What is recuperation?
From Occupy Wall Street to Standing Rock, the past decade has shown more than ever that the capitalist-colonialist system depends not only on the subjugation of its people through violent suppression of uprisings, but also through insidious repression of alternative ways of being in the world that challenge its hegemony. In 1958, Guy Debord published the Situationist Manifesto, calling “official culture” a “rigged game.” He defined “recuperation” as the process by which conservative forces sterilize subversive ideas before integrating them back into culture in a non-subversive form. In the world of ideas, those which are fit for capitalism will survive and those that are not will continue to be diluted and warped until they fit snugly within that system. Psychiatry, as an institution maintained by capitalism, is subject to these same forces, but we have the potential to reframe the conversation and transform psychiatry towards working with alternative understandings of “mental health.”
The modern belief in the importance of the independent, rational self is the most important cultural value upholding capitalism and, by extension, the medical model of psychiatry.1 Joanna Moncrieff,2 Bruce Cohen,3 and many others have illustrated the tight entanglement of psychiatric, biomedical, and capitalist ideologies. Moncrieff in particular describes how psychiatry “polices behaviour that is troublesome, unpredictable and sometimes dangerous but not obviously criminal.”4 Critically, the medical model’s inherent de-emphasis on the social and spiritual context of our lives allows dominant voices to shift the conversation away from the inhumanity of capitalism towards claims that patients’ lack of rational thinking patterns or diseased brains are the reason for their distress.
Recuperation is so successful because it co-opts some valid critiques of our society, while removing what is threatening. Many have already written about how the mental health industry recuperated the socially-oriented, compassionate, self-disintegrating tradition of Buddhist meditation into the modern, consumer-oriented, individualist exercise of wrangling your stressed-out brain into “mindfulness.” Most people genuinely benefit from mindfulness because it addresses part of a genuine problem in our inattentive culture, but the threat of a collective struggle against the root causes of this suffering are no longer part of the discourse. The fate of mindfulness is not an unfortunate, isolated incident. It is part of a long history of the recuperation of Magical ideas — ideas that are naturally “troublesome,” “unpredictable,” and “irrational” — which dates back to the origins of capitalism.
Magical cultures, capitalism, and biopsychiatry
Silvia Federici in her book Caliban and the Witch (2004) argues that the witch hunts in Europe and emerging colonies in the New World were essential to the construction of early capitalism. “Witches,” typically rural, peasant women practicing spells, foreseeing the future, and pre-scientific medicine, were murdered in the tens of thousands in part because witchcraft “gave confidence to the poor in their ability to manipulate the natural and social environment and possibly subvert the constituted order.” Federici explains that “magic is premised on the belief that the world is animated, unpredictable, and there is a force in all things” — forces outside our typical perception. Magic creates something tangible out of “thin air.” Magic does not concern itself with how things work; it thrives in ambiguity and deference to unseen forces. Cultures where magic thrives are incompatible with capitalist values of the primacy of individual responsibility and rationalization of all aspects of life that the constant pursuit of efficiency demands. In order for the peasantry to accept the domination of the new social order, the world had to be disenchanted.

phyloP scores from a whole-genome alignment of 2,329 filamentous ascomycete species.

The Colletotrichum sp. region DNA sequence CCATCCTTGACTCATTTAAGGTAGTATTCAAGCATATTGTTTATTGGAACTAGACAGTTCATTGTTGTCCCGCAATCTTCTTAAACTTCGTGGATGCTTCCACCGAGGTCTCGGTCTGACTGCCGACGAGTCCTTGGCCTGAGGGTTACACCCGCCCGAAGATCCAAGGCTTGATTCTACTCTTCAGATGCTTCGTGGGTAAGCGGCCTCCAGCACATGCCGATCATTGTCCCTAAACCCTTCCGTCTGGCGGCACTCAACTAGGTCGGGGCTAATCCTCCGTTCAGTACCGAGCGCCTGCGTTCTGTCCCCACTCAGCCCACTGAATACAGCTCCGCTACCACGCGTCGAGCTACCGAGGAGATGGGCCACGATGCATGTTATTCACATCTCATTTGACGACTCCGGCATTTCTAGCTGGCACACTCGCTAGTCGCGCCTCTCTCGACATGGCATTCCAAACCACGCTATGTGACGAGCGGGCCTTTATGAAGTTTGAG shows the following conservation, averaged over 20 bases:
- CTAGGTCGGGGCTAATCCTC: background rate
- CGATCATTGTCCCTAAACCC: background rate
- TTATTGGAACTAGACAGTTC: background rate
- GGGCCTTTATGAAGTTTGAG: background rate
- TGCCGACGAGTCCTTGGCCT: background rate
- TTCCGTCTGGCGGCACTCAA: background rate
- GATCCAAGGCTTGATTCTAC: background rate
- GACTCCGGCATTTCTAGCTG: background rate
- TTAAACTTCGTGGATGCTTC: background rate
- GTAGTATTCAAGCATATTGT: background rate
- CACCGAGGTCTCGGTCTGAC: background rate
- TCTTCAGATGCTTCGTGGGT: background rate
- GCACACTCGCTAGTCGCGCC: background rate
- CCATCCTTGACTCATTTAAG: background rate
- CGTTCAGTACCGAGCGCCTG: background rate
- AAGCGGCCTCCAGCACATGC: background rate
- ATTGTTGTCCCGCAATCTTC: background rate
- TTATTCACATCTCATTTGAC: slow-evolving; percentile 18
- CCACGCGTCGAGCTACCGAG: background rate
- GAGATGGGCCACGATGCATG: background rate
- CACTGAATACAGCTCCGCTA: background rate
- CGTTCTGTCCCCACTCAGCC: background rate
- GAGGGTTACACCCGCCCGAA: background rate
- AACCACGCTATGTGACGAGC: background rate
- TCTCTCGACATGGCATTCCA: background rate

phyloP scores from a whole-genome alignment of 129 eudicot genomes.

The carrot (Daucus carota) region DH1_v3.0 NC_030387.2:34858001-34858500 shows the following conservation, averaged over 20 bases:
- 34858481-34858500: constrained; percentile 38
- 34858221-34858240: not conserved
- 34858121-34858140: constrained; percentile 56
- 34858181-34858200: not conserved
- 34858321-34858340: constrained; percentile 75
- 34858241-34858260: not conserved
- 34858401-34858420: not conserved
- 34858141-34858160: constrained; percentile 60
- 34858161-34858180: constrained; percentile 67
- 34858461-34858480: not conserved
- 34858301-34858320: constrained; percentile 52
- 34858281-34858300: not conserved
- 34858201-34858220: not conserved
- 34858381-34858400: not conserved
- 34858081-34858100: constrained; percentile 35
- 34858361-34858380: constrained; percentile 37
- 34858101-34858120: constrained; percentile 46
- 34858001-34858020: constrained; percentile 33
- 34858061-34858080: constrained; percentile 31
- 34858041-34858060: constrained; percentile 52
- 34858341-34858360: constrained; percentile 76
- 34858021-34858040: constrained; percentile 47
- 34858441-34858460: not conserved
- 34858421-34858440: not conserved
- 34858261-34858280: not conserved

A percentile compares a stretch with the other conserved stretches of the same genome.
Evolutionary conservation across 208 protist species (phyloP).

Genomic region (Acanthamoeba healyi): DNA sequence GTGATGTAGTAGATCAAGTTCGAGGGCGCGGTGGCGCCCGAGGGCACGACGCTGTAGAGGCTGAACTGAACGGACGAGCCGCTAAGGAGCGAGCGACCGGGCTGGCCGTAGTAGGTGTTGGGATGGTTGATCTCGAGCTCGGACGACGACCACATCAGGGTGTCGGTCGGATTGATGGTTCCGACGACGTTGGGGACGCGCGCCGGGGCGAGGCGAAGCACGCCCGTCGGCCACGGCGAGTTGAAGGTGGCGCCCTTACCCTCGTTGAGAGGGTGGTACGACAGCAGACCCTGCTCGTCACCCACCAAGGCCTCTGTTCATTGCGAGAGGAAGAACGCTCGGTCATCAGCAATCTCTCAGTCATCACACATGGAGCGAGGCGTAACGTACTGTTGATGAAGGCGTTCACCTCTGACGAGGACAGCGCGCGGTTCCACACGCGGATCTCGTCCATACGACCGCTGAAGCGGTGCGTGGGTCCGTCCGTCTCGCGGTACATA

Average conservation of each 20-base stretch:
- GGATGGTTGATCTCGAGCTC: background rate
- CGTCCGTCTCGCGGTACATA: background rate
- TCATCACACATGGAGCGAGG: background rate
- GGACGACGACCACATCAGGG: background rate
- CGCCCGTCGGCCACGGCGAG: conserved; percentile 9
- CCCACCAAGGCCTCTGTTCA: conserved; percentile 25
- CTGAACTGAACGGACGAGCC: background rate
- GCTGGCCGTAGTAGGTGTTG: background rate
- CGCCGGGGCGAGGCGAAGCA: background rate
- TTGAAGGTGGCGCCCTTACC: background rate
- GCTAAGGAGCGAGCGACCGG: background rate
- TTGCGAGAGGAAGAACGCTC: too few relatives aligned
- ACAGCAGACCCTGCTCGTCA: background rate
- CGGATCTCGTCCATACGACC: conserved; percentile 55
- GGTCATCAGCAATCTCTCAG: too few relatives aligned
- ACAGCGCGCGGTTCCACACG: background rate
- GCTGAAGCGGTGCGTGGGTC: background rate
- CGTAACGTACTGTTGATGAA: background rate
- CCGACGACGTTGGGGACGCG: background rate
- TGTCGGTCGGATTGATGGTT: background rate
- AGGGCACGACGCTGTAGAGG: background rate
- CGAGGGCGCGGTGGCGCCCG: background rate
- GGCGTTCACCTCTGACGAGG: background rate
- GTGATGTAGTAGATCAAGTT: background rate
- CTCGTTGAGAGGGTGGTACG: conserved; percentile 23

Once the process of disenchanting culture was finished, “magic” was no longer a threat and was reintegrated. Now, we view witchcraft as a silly quirk of a less scientific, less enlightened time. However, far from being an artifact of the past, witch hunts continue around the world in places still in the process of state building. In the West, the story of witchcraft has since been retold in many forms to sell everything from colonialism to teen fiction. The witches of history are portrayed as “wretched fools afflicted by hallucinations.” Their purging, though regrettably brutal, was nonetheless justified according to Thomas Hobbes: “…as for witches I think not that their witchcraft is any real power, but yet that they are justly punished for the false belief that they have that they can do such mischief… their trade being nearer to a new religion than to a craft or science.” Dealing with the “epidemic” of witchcraft was a form of “social therapy,” a sentiment not unlike Trump’s recent calls to mobilize state power to increase involuntary treatment of those diagnosed with mental illness: “At the same time, we need to keep very dangerous people off our streets. And we want to take care of the mental illness, but we have a lot of very dangerous people on our streets.”
The witch hunt climaxed during the uprisings against land privatization of the early 16th and 17th centuries, when proto-capitalists felt most threatened by independent peasant power. Just the same, the American War on Drugs was declared by Nixon at the peak of the psychedelic renaissance. Mushrooms, cannabis, peyote, and ayahuasca had been consumed by indigenous cultures on the fringes of the “Western” world for millennia, viewed as evidence of their witchcraft and “devil worship,” but mostly ignored. It wasn’t until a rapidly growing 60s counterculture emerged, embracing many of the same premises which witchcraft and magic flourish under, that the mainstream of society would see how capitalism deals with such ideas.